Expenditures for education.


Lire. General expenditures of the central administration..

1, 936, 273 General expenditures of the local administration

1, 120, 800 Universities and other higher institutions....

10, 350, 173 nstitutes, scientific and literary organizations.

1,644, 551 Antiqnities and fine arts-ancient art, 2,547,941; modern art, 1,683,696. 4, 231, 637 Classical education

7,263, 036 Instruction in agriculture...

1,952, 456 Commercial, industrial, and professional

7, 923, 041 Normal and elementary education.

7, 444,064 Various expenses

83, 100 COMMUNES (BUDGET 1889). General expenditures for education and improvement..

4, 596, 325 Common and normal schools ...

58, 455, 248 Classical and technical education

7, 247, 245 Agricultural, commercial, industrial, and professional schools

1, , 489 Various expenses

861, 050

General expenditures for education and improvement.
Elementary and normal schools
Classical and technical schools
Agricultural and professional schools......

2, 387, 624

797, 373 2, 317, 245

651, 179

Total annual expenditures by the Government and local authorities may be reck. oued as amounting to 122,918,809 lire, or $23,729,200.

The expenditures for school purposes by charitable organizations as presented in the statistics of such organizations for 1880, the latest given, amounted to 5,429,476 lire, or $1,047,888. In addition to the aid given by corporations and boards of trade, there are workingmen's associations, which participate more especially in the industrial side of elementary instruction. From these sources, as is stated by Signor Bodio, about 615,000 lire, or $118,695, was expended in 1890-91.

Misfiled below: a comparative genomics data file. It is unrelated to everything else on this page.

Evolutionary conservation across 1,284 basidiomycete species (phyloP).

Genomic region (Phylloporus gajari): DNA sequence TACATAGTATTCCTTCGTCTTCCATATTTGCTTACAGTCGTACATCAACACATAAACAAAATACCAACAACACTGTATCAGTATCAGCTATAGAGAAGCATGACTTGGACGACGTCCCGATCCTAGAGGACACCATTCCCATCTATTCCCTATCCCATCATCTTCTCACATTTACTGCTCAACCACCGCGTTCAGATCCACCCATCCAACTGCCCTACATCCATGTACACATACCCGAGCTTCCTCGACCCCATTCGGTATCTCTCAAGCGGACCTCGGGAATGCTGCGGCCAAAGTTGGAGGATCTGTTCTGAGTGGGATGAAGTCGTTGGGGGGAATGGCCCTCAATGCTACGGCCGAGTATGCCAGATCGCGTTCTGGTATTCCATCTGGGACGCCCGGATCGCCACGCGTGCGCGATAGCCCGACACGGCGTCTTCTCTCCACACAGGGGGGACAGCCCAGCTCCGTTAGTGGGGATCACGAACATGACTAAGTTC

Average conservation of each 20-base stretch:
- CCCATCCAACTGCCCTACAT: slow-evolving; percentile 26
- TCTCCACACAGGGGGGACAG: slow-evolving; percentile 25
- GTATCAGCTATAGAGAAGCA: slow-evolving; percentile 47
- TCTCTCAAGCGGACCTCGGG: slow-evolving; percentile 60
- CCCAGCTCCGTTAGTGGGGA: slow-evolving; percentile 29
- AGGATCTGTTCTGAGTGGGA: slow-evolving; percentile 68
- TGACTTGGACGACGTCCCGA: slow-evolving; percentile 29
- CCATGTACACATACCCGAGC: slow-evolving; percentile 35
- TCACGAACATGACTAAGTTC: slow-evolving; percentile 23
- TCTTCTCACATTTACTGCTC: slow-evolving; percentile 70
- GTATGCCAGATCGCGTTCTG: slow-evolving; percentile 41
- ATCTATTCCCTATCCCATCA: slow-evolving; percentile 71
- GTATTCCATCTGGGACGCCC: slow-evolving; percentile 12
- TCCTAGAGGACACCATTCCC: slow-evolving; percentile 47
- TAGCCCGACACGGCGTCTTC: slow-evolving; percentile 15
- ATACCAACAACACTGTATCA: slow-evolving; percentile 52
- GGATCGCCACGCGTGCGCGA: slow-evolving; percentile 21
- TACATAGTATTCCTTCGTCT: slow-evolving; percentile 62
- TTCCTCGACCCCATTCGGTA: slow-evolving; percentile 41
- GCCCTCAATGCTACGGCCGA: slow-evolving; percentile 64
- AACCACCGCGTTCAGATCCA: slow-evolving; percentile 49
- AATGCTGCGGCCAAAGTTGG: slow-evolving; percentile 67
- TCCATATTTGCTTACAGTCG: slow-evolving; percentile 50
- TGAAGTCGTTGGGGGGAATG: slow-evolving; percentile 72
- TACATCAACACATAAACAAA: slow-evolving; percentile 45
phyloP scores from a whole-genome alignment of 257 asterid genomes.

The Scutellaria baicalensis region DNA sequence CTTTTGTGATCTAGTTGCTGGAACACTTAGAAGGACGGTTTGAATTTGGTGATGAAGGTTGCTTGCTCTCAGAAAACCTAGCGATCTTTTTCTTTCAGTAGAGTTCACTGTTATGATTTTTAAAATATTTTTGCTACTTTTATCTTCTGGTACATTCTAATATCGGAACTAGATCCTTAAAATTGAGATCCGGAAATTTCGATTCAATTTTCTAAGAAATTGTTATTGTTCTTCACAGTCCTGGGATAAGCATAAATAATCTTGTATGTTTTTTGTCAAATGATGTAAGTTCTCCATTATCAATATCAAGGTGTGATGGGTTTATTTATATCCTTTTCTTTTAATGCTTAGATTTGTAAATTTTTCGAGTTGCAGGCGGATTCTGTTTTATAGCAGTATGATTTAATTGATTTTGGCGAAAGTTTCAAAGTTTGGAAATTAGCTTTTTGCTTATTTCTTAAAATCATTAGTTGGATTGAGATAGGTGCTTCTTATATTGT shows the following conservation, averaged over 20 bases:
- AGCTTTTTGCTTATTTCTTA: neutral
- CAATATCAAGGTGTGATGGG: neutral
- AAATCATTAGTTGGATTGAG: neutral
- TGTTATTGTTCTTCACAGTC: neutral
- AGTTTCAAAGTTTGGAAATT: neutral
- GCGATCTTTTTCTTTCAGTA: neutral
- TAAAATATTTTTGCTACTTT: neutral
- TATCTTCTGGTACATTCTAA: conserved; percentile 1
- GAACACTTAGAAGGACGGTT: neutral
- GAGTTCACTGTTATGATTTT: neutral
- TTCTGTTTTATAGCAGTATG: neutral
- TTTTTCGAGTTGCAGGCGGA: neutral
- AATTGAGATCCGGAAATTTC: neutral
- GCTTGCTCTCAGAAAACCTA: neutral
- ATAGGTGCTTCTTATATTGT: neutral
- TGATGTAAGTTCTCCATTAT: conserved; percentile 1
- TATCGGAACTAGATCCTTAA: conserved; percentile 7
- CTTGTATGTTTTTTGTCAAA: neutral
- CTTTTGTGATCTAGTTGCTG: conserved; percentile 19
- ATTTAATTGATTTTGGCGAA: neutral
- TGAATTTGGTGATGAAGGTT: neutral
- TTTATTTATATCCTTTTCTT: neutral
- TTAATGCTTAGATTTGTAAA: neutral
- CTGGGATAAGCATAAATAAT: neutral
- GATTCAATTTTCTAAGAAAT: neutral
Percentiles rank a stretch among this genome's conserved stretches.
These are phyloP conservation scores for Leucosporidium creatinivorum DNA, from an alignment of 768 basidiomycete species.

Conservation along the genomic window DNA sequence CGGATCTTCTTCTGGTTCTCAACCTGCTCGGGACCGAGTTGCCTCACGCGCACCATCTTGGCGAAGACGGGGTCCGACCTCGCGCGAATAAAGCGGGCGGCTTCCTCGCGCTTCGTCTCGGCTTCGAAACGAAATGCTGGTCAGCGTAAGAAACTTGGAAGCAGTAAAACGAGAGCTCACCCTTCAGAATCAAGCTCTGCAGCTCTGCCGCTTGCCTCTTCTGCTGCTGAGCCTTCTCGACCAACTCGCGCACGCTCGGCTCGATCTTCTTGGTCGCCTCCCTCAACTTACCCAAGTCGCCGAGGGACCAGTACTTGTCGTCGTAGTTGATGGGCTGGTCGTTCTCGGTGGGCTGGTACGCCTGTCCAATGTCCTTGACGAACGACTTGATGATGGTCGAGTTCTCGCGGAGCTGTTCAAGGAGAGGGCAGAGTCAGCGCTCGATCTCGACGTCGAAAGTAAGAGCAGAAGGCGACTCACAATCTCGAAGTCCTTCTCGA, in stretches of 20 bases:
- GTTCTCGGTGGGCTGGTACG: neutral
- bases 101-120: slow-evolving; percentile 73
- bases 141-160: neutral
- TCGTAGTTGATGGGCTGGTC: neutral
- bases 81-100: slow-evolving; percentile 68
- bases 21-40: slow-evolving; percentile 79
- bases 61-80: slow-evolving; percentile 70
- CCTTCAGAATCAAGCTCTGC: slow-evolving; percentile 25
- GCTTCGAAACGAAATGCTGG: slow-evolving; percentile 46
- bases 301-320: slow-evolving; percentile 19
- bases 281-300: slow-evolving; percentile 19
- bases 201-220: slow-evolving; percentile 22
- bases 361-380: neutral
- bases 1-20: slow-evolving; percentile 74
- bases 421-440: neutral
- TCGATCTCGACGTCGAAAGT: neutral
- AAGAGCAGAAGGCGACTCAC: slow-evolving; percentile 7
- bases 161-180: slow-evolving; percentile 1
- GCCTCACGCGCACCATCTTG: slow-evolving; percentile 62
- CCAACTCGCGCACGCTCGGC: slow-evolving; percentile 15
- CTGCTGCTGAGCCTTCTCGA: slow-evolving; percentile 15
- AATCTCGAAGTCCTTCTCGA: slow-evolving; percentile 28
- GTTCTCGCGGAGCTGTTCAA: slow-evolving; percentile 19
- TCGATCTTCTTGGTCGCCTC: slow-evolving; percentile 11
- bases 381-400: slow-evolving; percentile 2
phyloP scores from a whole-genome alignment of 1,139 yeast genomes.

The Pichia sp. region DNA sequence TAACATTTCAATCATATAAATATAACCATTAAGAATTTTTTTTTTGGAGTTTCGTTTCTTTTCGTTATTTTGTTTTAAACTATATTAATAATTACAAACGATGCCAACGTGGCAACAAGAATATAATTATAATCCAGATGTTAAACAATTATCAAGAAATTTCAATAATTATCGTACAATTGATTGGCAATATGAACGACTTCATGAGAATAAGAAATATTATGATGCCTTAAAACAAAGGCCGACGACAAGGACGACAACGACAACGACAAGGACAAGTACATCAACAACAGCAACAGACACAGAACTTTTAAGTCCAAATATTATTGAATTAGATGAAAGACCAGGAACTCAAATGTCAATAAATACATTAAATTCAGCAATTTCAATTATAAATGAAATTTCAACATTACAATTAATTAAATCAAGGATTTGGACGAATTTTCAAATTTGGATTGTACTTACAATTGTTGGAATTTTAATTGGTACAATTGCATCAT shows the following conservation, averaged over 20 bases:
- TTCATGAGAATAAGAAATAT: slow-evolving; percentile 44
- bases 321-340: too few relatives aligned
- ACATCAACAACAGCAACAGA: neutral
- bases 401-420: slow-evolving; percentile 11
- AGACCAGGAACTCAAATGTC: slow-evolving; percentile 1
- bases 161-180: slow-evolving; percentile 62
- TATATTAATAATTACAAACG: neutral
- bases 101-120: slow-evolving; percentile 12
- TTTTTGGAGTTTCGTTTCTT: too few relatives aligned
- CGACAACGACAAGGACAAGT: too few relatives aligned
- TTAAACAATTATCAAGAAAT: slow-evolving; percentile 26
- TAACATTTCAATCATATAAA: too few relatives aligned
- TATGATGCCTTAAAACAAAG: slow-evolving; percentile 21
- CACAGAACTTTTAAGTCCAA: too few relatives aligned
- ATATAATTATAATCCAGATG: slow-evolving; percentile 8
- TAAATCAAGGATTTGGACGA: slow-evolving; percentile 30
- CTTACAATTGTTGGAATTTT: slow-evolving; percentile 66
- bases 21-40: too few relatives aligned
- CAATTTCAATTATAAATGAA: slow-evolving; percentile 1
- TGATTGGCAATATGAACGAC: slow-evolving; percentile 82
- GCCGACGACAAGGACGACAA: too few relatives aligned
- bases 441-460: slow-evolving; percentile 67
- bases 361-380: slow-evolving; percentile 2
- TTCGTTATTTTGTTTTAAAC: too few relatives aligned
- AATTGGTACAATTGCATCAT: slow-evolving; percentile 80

Note.- This chapter relates to public day schools of cleinentary and secondary grade (primary, grammar, and high schools).


The following statement is made up from returns for 1890-91, with the exception of a part which is derived from 1889-90. The numbers here given are therefore subject to future correction. , The percentages, how. ever, will not be appreciably altered.